If drugs were made legal, a big drug store chain would move in and crush the dealers instantly, simply by having much better prices. Glaxo or some other company could pump out cocaine in to their stores for less than $4.99.

Gangs selling at $75 a hit are not going to keep selling trying to undercut wallmart, they just would not be able to.

Trillian's avatar

“Clearly no one cares about anyone in the world, and no one is doing anything.” What? You can’t back that statement up. Patently not true.
“You start a renovation/construction/remodeling program. Using people from the community, to build. Once houses, businesses, buildings, offices etc. are finished, people from the community will work there, and run those establishments.”
Specifically what businesses? What houses? Who is going to finance them? Who decides what business owners get to utilize them afterwards, and how is rent decided? Who gets the proceeds? Who plans the buildings? Are you aware of the different aspects such as electricity, plumbing, etc? What about zoning laws?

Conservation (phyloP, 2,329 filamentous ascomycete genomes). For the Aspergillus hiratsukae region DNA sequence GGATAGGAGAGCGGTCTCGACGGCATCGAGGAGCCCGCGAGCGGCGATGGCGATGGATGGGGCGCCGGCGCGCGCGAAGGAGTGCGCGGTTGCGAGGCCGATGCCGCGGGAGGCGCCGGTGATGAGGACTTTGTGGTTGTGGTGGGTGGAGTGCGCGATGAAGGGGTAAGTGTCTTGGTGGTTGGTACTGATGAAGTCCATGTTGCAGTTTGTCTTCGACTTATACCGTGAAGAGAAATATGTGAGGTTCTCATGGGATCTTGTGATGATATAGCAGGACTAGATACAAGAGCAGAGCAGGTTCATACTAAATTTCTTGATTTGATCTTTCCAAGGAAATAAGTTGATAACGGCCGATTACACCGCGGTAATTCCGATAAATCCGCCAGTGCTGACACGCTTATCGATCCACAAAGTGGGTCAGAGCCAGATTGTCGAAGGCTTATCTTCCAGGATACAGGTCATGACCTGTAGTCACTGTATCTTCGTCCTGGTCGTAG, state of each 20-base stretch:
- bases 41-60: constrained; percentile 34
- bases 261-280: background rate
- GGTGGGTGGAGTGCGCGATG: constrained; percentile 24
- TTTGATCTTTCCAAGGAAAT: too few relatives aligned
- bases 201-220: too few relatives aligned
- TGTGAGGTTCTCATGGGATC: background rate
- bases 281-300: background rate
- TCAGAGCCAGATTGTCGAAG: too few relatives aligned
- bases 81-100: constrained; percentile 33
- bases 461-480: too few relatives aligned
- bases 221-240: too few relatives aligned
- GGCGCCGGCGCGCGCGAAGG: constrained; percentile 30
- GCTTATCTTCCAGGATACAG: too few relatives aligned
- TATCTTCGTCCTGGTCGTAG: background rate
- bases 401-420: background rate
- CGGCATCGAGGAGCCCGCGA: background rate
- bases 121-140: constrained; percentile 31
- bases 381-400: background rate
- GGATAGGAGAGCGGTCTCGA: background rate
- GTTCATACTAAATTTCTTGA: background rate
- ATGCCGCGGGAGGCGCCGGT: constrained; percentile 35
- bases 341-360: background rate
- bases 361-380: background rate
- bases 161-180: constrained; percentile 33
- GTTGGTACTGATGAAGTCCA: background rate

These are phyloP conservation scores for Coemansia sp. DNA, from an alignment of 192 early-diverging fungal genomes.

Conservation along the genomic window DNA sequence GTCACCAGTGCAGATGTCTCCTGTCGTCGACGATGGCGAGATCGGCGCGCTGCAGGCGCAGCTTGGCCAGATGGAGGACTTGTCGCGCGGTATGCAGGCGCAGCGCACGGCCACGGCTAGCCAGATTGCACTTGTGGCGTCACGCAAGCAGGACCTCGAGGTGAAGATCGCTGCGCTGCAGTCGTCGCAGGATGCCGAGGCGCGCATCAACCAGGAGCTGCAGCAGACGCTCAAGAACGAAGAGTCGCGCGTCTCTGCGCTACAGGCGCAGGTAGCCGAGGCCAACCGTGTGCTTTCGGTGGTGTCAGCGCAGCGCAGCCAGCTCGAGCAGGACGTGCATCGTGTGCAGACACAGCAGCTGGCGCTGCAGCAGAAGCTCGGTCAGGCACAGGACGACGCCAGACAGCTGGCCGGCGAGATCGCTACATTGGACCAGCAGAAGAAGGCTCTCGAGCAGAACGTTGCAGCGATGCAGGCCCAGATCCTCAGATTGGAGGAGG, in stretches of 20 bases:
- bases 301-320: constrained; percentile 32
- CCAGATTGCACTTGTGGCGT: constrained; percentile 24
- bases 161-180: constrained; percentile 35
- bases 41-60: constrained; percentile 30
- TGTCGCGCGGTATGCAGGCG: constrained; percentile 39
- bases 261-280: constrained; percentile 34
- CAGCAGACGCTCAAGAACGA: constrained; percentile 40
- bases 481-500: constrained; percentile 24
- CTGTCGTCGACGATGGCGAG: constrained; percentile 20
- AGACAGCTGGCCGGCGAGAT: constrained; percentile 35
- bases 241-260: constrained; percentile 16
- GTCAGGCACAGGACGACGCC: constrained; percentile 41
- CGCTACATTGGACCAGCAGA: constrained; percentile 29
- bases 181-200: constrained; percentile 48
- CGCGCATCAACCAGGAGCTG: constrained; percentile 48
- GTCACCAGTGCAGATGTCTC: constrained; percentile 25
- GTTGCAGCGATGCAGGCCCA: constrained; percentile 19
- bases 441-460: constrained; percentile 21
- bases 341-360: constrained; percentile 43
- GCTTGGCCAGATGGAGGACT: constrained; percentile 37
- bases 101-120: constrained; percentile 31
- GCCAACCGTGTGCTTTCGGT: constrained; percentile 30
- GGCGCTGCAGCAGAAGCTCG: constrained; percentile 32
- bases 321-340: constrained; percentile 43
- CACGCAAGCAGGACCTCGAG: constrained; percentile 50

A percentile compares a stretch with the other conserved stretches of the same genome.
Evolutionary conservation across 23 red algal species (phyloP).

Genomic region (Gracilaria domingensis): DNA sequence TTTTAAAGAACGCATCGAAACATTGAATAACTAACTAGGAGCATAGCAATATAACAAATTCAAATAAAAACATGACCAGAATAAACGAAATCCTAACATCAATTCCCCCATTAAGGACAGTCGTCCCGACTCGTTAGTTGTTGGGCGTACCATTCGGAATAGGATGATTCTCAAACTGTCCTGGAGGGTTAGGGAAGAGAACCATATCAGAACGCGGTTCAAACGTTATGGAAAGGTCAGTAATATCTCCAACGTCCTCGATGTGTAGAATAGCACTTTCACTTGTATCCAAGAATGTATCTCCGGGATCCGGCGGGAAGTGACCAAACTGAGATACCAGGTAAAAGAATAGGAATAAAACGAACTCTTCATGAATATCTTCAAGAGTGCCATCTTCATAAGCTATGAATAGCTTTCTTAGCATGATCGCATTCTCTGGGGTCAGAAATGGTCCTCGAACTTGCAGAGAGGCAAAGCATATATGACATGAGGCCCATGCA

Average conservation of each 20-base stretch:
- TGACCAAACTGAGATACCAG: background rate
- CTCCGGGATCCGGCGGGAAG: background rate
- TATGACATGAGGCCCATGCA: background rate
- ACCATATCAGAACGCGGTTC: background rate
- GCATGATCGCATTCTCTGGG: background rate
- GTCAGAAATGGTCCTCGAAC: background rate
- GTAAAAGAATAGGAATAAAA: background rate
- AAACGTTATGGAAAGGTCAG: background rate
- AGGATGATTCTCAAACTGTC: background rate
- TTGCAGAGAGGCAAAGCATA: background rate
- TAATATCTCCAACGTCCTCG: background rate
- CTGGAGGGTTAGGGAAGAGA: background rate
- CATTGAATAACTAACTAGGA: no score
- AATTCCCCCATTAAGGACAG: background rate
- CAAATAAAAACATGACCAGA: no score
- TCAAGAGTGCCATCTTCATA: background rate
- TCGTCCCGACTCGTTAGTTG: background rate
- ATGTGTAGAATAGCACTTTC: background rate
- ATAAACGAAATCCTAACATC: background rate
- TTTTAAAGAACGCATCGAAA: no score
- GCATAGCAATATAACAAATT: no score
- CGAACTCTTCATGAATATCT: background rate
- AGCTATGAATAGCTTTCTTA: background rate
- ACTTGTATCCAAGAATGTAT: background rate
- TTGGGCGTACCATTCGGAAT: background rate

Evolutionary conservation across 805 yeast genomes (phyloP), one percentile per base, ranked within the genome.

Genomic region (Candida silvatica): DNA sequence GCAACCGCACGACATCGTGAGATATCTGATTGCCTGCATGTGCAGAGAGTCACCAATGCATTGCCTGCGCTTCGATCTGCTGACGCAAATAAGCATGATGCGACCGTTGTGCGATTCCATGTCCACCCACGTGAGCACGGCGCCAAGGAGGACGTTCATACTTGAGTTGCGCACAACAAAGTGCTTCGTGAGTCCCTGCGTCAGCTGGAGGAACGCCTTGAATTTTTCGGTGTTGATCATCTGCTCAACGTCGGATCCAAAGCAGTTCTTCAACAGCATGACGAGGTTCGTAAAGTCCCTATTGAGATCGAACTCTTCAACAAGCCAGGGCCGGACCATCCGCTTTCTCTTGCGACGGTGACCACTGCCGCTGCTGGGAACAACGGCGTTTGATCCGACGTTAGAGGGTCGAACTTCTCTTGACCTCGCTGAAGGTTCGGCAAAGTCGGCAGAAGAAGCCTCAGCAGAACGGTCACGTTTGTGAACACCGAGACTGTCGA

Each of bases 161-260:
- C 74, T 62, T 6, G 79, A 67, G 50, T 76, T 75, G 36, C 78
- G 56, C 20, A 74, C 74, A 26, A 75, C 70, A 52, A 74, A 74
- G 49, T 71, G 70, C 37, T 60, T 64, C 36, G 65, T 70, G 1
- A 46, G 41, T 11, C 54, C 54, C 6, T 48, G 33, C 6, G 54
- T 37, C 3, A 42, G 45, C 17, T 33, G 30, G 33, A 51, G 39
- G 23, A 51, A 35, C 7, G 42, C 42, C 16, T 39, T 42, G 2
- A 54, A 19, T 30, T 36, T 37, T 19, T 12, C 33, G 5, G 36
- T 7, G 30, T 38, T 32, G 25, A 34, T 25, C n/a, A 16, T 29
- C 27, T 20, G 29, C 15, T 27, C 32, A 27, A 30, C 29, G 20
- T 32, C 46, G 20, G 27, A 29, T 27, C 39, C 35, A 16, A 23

Are you planning on getting the help of local LEO’s? How do you know who and where the drug lords (HAHAHAHAHAHA, drug lords. I thought they were all in Columbia!) are, and how do you propose getting them to trust you, not to mention each other, long enough to meet? What makes you think you can trust them to abide by the strictures?
I can see your concept behind this, but I’d say you were going at this on the wrong angle.
Drug related criminal behaviour is a big problem in America, and low income, single parent households are statistically more at risk for lots of negative, life impacting variables that can result in continuation of that cycle, including poor academics.
Read Dr David Lykken’s work, and dig into the bibliographies of his articles.
Then see if you have any other ideas. The fact that you want to solve what you perceive as a problem rather than whining about “Why don’t they do something?” is encouraging.

FutureMemory's avatar

I gotta ask: have you seen the movie Roger and Me ? It’s about the economic collapse Flint suffered in the 1980’s when General Motors shipped tens of thousands of jobs to Mexico. If you’re interested in Flint’s history, it’s a must see.

windex's avatar

@FutureMemory Yes I actually watched it last week. Pretty good (and sad)

@Trillian Thanks for your comments. I say no one cares because I don’t see anyone doing anything about anything. We (both as a nation [America], and as a species) have the means, resources, knowledge and experience to fix almost any problem there is. But instead of doing that, most people just care about themselves and what “they” can get out of some deal…